Honda HR-V and Geely Coolray literally go head-to-head

Updated Sep 15, 2021 | Same topic: Automotive Industry Updates

A crash test shows how much automotive safety has progressed.

While the local auto scene has grown with new players stepping in, popular opinion still tends to favor established brands. Many car owners still swear by Japanese marques, for instance, when asked about the prospect of considering models from Chinese automakers.

The Honda HR-V and Geely Coolray in head-on collision

This Japan-versus-China debate is very much alive in the subcompact crossover class. Geely has been a prominent contender in this category for some time now with the Coolray, challenging the foothold of more established offerings such as the HR-V from Honda.

Ever wonder how will these two fare in an actual showdown? The Chinese New Car Assessment Program (C-NCAP) decided to find out - with a crash test, of course. Both models already have five-star ratings under their belts, as evaluated by the ASEAN New Car Assessment Program (ASEAN NCAP).

HR-V vs Coolray crash 1

Notice some buckling on the HR-V's A-pillar and front door

However, the HR-V in question is the outgoing model released in 2013, and tested under ASEAN NCAP’s old scoring system. On the other hand, the Coolray made its debut in 2018, and its perfect score garnered just last year (by way of its Proton X50 badge-engineered version in Malaysia) was attained using the new rating scale.

The duel called for the two crossovers to smash into each other, simulating a head-on collision at a combined speed of 120 km/h. Both units were total wrecks at the end of the demonstration, with their engine bays completely shot while deploying the airbags for the front occupants. Nevertheless, each vehicle amply demonstrated how and why they earned their respective safety assessments.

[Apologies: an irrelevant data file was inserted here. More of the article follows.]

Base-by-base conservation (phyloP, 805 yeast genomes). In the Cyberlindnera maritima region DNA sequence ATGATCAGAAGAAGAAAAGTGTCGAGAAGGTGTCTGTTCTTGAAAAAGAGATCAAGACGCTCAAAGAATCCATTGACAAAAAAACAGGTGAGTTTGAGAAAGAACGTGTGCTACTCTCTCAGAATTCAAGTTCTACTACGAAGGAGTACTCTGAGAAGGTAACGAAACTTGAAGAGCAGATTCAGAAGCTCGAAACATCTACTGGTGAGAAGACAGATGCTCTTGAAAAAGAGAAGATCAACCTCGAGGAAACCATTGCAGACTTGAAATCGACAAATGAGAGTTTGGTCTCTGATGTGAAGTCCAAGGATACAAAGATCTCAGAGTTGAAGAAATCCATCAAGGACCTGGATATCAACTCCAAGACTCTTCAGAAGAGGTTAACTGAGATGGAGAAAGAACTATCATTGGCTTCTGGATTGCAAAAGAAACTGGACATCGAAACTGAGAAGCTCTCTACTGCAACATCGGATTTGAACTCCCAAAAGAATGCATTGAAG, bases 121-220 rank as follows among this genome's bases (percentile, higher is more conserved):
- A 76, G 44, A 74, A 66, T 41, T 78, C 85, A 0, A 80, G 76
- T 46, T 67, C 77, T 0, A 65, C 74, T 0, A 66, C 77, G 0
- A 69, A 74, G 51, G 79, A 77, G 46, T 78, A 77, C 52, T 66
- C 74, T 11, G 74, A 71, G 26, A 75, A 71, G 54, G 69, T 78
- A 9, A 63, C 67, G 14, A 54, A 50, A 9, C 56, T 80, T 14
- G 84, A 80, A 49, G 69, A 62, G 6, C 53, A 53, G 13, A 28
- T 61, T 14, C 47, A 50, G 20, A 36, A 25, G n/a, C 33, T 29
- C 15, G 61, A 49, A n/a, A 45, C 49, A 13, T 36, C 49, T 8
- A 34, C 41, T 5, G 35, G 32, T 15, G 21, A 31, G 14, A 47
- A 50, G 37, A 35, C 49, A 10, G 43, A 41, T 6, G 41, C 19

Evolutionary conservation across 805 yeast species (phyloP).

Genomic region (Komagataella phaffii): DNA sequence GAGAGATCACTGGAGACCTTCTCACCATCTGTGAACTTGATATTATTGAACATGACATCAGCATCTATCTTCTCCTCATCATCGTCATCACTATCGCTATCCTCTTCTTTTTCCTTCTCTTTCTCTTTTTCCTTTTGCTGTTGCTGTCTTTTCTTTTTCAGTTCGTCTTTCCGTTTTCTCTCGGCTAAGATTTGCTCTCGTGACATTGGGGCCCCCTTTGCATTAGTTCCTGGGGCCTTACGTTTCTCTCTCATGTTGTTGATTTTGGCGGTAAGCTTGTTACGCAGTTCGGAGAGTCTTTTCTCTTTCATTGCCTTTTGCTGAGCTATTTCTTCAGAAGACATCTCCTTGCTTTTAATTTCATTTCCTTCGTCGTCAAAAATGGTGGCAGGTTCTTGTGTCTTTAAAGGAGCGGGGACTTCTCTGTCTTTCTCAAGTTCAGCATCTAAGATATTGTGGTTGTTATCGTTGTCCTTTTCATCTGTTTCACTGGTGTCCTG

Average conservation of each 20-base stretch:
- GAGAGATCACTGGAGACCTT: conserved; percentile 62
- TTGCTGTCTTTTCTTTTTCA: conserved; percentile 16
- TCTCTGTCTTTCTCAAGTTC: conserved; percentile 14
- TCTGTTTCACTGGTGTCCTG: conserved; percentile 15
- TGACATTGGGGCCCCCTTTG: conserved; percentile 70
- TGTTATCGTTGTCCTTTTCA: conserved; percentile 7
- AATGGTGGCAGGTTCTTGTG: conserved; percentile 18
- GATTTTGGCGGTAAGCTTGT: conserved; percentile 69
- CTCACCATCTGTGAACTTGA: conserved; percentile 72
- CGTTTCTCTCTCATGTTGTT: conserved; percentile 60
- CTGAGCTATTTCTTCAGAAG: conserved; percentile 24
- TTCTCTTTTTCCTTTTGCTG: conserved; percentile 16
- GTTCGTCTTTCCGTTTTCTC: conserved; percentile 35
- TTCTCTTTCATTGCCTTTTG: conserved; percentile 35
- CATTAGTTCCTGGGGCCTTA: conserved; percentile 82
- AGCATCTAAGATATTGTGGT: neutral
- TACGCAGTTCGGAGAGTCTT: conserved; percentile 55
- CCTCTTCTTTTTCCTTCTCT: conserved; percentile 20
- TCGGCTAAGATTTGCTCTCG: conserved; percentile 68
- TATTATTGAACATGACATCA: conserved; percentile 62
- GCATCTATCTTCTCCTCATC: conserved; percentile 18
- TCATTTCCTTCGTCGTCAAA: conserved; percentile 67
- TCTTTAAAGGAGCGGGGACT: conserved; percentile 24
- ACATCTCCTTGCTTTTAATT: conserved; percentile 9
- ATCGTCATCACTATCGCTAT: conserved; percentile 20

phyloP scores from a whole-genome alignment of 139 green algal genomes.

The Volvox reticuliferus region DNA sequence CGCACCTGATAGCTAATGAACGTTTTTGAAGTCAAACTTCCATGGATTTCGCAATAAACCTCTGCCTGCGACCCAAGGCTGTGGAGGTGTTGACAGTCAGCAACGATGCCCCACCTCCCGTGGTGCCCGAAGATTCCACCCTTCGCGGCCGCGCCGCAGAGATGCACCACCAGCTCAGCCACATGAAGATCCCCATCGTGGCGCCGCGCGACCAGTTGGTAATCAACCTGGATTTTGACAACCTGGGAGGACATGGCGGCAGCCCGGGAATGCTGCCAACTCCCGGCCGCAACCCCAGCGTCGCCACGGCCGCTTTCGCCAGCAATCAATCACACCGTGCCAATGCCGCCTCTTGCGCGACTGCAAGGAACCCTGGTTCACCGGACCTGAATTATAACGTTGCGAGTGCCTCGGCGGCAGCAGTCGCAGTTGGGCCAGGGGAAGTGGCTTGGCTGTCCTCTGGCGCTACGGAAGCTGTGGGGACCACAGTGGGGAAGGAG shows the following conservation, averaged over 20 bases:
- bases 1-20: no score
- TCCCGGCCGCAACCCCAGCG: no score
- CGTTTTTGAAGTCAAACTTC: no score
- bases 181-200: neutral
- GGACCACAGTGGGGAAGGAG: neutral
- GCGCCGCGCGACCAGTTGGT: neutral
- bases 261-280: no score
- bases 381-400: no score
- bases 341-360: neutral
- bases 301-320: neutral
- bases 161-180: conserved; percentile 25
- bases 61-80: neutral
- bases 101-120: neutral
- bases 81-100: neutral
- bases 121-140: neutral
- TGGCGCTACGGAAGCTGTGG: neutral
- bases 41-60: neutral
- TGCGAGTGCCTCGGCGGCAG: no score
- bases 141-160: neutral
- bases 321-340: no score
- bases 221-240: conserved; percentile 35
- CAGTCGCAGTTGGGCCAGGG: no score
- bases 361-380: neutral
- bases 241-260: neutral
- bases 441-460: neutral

HR-V vs Coolray crash 2

In contrast, the Coolray sustained no visible deformation in the same areas

Interestingly, the HR-V’s door frame near the A-pillar had some noticeable buckling, along with the sheet metal on the driver’s side door visibly crumpling at the moment of impact. In contrast, the Coolray’s passenger cell had little to no obvious deformation on the A-pillar, and the front left door was largely untouched. There was some intrusion of the floor panel, less evident on the Coolray than it was on the HR-V.

As the two models were released just half a decade apart, it’s an impressive showing of how much automotive safety technology has evolved in that span of time. The test also proves it’s how the product delivers, regardless of what badge it bears and which country it comes from.

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Know more about Honda HR-V 2022

Honda HR-V

The 2022 Honda HR-V is a subcompact crossover. In the Philippine market, it has two variants. The top-spec RS Turbo CVT is priced at Php 1,739,000. The mid-spec trim meanwhile, is the HR-V V Turbo CVT and it is priced at Php 1,598,000. The entry-level HR-V S CVT meanwhile is priced at Php 1,250,000.

For engines, the HR-V V Turbo and the RS Turbo uses a 1.5-liter engine capable of making 174 horsepower and 240 Nm of torque. The HR-V S also uses a 1.5-liter mill, but it is naturally aspirated. In turn, its output is rated at 119 horsepower and 145 Nm of torque. All three trims use a continuously variable transmission sending power to its front wheels. 

Size-wise, the HR-V V and RS are 4,385mm long, while the HR-V S is 4,330mm long. All three come with a width of 1,790mm, and a height of 1,590mm. Both also have a wheelbase length of 2,610mm. The top-spec V gets a ground clearance of 181mm, whereas the HR-V S has more at 196mm. 

Locally, the HR-V competes against the likes of the Mazda CX-3, Hyundai Kona, Subaru XV, Toyota Corolla Cross, Ford Territory, among others.  

₱ 1,250,000 - ₱ 1,739,000

Joseph Paolo Estabillo

Joseph Paolo Estabillo


Joseph holds a degree in Journalism from the University of the Philippines Diliman and has been writing professionally since 1999. He has written episodes for CNN Philippines' motoring show Drive, and has worked on corporate projects for MG Philippines and Pilipinas Shell. Aside from being’s Content Lead, he also writes content for numerous car dealerships in the U.S., spanning multiple brands such as Alfa Romeo, Chrysler, Dodge, Jeep, and Maserati, among others.


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